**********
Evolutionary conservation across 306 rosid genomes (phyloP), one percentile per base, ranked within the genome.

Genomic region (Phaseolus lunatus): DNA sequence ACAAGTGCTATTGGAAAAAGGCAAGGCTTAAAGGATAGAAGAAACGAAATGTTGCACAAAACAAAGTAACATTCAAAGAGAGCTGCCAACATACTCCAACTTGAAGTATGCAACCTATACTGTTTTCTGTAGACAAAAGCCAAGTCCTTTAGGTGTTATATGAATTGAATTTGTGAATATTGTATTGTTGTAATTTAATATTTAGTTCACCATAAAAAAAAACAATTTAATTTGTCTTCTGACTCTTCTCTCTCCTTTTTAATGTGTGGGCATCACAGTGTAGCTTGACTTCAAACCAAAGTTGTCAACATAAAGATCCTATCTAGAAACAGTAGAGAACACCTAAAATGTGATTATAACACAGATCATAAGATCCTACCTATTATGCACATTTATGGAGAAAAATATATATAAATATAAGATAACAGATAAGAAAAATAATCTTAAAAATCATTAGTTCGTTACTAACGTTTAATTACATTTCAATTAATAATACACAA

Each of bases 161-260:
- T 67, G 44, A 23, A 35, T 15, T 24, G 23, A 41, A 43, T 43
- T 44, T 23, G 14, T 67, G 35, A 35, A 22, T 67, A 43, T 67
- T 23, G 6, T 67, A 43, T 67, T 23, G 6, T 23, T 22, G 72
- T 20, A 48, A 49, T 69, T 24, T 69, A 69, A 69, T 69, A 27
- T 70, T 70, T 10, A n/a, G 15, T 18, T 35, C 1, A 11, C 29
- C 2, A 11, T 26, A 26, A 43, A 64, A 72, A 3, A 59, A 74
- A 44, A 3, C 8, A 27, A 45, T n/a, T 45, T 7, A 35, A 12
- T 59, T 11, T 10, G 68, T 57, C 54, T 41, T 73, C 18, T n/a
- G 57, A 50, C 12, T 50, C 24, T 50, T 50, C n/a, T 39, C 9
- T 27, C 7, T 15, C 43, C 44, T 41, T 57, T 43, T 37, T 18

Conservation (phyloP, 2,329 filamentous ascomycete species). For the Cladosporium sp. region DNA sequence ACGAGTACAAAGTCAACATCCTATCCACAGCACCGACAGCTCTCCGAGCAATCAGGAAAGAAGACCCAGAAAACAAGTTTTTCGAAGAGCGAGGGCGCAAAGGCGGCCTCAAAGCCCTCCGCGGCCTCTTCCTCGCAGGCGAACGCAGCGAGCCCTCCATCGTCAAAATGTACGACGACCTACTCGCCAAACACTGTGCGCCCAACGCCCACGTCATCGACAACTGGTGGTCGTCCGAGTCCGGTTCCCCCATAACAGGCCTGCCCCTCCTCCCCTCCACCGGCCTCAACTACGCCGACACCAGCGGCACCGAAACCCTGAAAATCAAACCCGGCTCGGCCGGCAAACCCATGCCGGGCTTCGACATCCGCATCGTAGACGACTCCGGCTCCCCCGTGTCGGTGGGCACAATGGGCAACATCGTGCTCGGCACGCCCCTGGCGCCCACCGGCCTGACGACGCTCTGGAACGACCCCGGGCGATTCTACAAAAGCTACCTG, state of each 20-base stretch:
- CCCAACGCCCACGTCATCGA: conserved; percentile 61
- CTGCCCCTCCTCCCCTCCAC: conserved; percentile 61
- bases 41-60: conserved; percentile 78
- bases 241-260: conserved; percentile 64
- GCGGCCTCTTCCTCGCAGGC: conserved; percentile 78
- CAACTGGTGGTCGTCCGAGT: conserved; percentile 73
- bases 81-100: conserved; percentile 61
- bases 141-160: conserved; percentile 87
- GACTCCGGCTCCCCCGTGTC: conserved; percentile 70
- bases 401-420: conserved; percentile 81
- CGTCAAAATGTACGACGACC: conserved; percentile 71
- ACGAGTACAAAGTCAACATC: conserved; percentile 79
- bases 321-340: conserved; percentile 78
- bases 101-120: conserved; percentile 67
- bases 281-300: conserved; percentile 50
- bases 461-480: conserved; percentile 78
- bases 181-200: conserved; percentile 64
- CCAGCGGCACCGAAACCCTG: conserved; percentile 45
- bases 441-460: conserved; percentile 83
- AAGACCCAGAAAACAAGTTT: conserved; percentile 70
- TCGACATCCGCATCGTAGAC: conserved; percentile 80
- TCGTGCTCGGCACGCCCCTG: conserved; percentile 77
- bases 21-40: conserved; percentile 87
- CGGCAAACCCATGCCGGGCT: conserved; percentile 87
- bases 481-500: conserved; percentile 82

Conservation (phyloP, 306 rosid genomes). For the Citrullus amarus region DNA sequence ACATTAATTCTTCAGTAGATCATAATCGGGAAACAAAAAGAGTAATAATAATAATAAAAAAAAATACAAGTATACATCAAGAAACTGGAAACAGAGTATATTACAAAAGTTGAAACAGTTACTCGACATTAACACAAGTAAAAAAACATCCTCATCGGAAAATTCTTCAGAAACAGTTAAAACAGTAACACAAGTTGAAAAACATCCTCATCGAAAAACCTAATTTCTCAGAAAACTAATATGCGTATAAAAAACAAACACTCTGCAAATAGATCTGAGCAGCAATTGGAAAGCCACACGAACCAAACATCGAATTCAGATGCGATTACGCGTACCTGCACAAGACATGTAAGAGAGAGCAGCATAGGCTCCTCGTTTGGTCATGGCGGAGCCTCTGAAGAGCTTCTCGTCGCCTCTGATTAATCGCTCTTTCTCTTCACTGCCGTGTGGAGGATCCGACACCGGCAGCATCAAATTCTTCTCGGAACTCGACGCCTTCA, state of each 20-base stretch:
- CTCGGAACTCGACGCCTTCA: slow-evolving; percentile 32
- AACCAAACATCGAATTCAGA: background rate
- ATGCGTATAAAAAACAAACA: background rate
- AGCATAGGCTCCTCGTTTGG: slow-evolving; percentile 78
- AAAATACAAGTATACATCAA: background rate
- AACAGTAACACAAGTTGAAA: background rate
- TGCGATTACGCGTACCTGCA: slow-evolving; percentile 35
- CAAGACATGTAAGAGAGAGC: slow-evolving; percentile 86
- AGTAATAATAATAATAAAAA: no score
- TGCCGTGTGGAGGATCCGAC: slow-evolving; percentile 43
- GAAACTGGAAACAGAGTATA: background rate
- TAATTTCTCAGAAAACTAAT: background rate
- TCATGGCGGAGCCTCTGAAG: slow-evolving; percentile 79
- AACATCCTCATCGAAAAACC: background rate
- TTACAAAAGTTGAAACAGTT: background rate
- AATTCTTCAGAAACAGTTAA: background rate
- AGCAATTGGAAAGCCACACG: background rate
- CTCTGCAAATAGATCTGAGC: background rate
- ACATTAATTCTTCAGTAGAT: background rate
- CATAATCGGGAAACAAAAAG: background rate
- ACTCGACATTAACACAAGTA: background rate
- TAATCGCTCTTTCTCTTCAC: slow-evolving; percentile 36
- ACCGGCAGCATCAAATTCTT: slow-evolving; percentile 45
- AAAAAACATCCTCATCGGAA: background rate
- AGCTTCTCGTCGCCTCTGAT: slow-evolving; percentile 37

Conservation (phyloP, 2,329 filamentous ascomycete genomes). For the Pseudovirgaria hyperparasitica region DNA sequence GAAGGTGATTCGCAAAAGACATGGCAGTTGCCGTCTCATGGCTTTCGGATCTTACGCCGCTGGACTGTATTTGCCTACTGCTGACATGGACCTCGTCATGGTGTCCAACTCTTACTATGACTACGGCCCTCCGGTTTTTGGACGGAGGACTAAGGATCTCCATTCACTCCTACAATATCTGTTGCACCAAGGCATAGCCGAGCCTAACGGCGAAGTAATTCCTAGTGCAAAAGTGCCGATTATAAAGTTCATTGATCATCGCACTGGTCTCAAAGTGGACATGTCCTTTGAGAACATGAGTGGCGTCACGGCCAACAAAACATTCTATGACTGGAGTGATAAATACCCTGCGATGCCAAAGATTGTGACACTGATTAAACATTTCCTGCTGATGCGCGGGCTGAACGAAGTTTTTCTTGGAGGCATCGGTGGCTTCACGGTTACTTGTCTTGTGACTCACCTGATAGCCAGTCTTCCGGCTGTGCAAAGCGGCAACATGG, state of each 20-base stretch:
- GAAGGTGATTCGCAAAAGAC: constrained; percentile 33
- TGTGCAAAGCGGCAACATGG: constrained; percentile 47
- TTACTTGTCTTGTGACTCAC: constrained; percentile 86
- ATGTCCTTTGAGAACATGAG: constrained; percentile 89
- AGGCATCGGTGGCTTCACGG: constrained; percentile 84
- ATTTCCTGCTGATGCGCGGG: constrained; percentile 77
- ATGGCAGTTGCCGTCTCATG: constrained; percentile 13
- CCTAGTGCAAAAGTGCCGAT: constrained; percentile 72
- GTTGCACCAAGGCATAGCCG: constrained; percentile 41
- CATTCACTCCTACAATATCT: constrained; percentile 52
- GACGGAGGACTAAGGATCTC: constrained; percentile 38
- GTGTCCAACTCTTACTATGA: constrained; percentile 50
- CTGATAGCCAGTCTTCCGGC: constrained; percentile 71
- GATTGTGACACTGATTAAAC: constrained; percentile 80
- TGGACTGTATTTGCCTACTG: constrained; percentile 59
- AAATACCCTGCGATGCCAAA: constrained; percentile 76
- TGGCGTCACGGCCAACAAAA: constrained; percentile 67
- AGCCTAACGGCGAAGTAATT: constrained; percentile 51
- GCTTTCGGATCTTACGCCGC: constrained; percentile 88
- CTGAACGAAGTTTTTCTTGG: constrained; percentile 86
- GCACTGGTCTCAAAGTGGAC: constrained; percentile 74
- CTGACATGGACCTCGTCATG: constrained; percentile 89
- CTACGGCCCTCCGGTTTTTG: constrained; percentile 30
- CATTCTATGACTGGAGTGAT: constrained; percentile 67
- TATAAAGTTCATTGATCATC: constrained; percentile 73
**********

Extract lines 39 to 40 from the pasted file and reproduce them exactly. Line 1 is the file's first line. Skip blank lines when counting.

- bases 481-500: conserved; percentile 82

Conservation (phyloP, 306 rosid genomes). For the Citrullus amarus region DNA sequence ACATTAATTCTTCAGTAGATCATAATCGGGAAACAAAAAGAGTAATAATAATAATAAAAAAAAATACAAGTATACATCAAGAAACTGGAAACAGAGTATATTACAAAAGTTGAAACAGTTACTCGACATTAACACAAGTAAAAAAACATCCTCATCGGAAAATTCTTCAGAAACAGTTAAAACAGTAACACAAGTTGAAAAACATCCTCATCGAAAAACCTAATTTCTCAGAAAACTAATATGCGTATAAAAAACAAACACTCTGCAAATAGATCTGAGCAGCAATTGGAAAGCCACACGAACCAAACATCGAATTCAGATGCGATTACGCGTACCTGCACAAGACATGTAAGAGAGAGCAGCATAGGCTCCTCGTTTGGTCATGGCGGAGCCTCTGAAGAGCTTCTCGTCGCCTCTGATTAATCGCTCTTTCTCTTCACTGCCGTGTGGAGGATCCGACACCGGCAGCATCAAATTCTTCTCGGAACTCGACGCCTTCA, state of each 20-base stretch: